Thursday, September 2, 2010

Content Wars - my thoughts

Thomas MacEntee has posted Open Thread Thursday: The Content Wars on the Geneabloggers blog for discussion. He wants to know what readers think about four issues (Questions in red, my responses in blue):

1) Once a collection of documents is digitized and indexed, should they be made available to researchers for free or for fee? This means they would either follow the FamilySearch (free) or the Ancestry (fee) models. Note: there are many other vendors and providers both free and fee – I am only using the most recognizable vendors as examples.

RS: It is up to the owner of the document collection and whatever contract or license agreement made between the owner and the digitizer/indexer (if they are not the same entity). Collecting, preserving, organizing, digitizing and indexing cost money to perform, and the contract should define the ultimate form of the online document collection, whether it is to be free or fee, and the length of the time period for it to be accessible. There is no law that says "online genealogy data has to be free for access and downloading or copying." Every entity has to make the free or fee decision for themselves, based on their mission and costs.

2) Does it matter if the documents themselves are in the public domain when it comes to charging a fee for access? Does a good index and search mechanism add value to the record set, to the point of justifying a fee for access?

RS: No it doesn't. "Public domain" as I understand it means that there is no copyright holder. The holder of the documents can choose to hide the documents from private or public view, or make them freely available, or any other decision between hidden and open. Charging a fee for access, or providing the documents under contract or license to a company that charges a fee for access is solely the document holder's decision. A good index and search engine also costs money to create, test, improve and provide and does add value to a record set, and does justify a fee for access.

3) Think about the holdings that genealogical or historical societies have. Should they place access behind a members-only website, even if the documents are in the public domain? What about making the index free but the images members-only?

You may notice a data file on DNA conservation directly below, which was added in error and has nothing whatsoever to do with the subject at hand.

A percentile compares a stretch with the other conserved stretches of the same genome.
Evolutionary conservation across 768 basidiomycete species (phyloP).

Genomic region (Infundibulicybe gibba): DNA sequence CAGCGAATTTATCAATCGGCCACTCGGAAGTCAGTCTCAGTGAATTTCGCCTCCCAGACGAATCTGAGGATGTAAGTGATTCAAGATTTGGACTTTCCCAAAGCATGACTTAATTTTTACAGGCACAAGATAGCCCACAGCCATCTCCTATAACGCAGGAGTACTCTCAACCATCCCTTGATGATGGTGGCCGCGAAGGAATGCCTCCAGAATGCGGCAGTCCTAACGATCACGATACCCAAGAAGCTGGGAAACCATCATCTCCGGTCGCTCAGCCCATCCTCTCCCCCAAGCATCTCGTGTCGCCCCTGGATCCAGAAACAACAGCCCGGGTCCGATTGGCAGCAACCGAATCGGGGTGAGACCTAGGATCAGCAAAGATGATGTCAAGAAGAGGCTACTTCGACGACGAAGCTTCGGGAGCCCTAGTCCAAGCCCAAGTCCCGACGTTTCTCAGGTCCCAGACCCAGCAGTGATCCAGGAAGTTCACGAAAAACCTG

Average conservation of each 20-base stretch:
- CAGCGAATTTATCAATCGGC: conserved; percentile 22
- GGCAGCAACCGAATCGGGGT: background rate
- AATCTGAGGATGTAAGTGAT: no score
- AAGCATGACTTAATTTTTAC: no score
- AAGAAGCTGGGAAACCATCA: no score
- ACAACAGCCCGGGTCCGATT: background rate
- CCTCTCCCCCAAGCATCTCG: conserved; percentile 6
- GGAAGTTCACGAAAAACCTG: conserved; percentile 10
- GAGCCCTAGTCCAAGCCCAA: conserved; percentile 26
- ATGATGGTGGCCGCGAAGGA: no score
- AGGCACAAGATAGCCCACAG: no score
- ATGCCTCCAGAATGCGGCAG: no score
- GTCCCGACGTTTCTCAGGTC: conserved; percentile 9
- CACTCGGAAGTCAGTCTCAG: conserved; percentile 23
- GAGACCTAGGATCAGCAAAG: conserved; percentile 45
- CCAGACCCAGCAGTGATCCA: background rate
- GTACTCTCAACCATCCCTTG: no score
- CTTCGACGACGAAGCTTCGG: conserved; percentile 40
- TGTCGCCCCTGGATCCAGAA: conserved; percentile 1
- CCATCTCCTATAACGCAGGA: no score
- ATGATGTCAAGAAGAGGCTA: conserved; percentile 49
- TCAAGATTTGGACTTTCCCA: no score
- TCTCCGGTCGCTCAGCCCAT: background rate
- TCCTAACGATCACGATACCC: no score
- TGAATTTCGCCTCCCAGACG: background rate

RS: The decision to provide access to the holdings of a genealogical or historical society is solely up to the society. "Public domain" documents can be owned by a person or an entity like a society, and they should choose their access rules. Some societies keep document collections in paper format only in their repository, some digitize and index them, some provide the digitized records behind a member-only firewall, some make the document collection publicly available for a fee or for free. Ownership or licensing of the documents is what is important, not copyright issues, although copyright issues may restrict what a society can offer online. A wise and enterprising society would create an index of their records, post the index on the Internet, and say "hey come on down, we have what you want" in an effort to gain members or subscriptions.

4) Let’s say that 20 years from now, most records of use to genealogists are digitized and accessible – either free or fee. What will genealogy vendors need to offer consumers to keep them engaged in genealogy? What will genealogical societies need to do to survive if their public domain holdings are made available for free?

RS: Genealogy vendors will have to continue to offer consumers (customers) something of value for their fees or subscriptions - continue to add content, continue to improve indexing, continue to improve search capabilities, continue to try to connect researchers to each other. Once a vendor stops adding content or improving their product, they will lose customers and market share, especially if another vendor is more innovative, or adds more or better content.

RS: In order to survive, genealogical societies need to broaden their member services, in terms of more or better programs, classes, printed or website information, in-house and online database access, and more member-to-member interaction. Successful societies in the 21st century offer programs and classes that help members deal with beginning research, different record types, online record access, and one-on-one mentoring. They need to make wise business decisions about their owned or licensed database collections, and offer them to their members, and the larger genealogical community, in ways that serve the needs of the society.

In these questions, there is the underlying idea that "public domain" means that the document should be freely available to whoever finds it, wherever they find it. That is not the case in our free market, capitalist society. Repositories and companies have acquired the collections by contract or license, and therefore can dictate the access and use of the collection, and charge fees if they wish. Local, state or national governments that have document collections do not have to make them available for free, even if taxpayer dollars or user fees paid for collecting them. The facts are not copyrightable, but the records are obtainable for a fee.

Almost every document collection offered by an organization or a company for a fee is available (perhaps for a fee) in its original form (or in a microform) from a repository (library, archive, agency, etc.). The problem is that the researcher has to find out where the document is held, how to access it, travel to access it (or pay someone to access it), and then make a transcription, abstract, extraction, digital image or photocopy of the document. What the commercial companies offer is the ability to access and capture records in a less costly and time consuming way, for a fee. An Ancestry.com U.S. subscription costs about 42 cents a day, and less than $3 a week. If you use it often, it is an excellent bargain.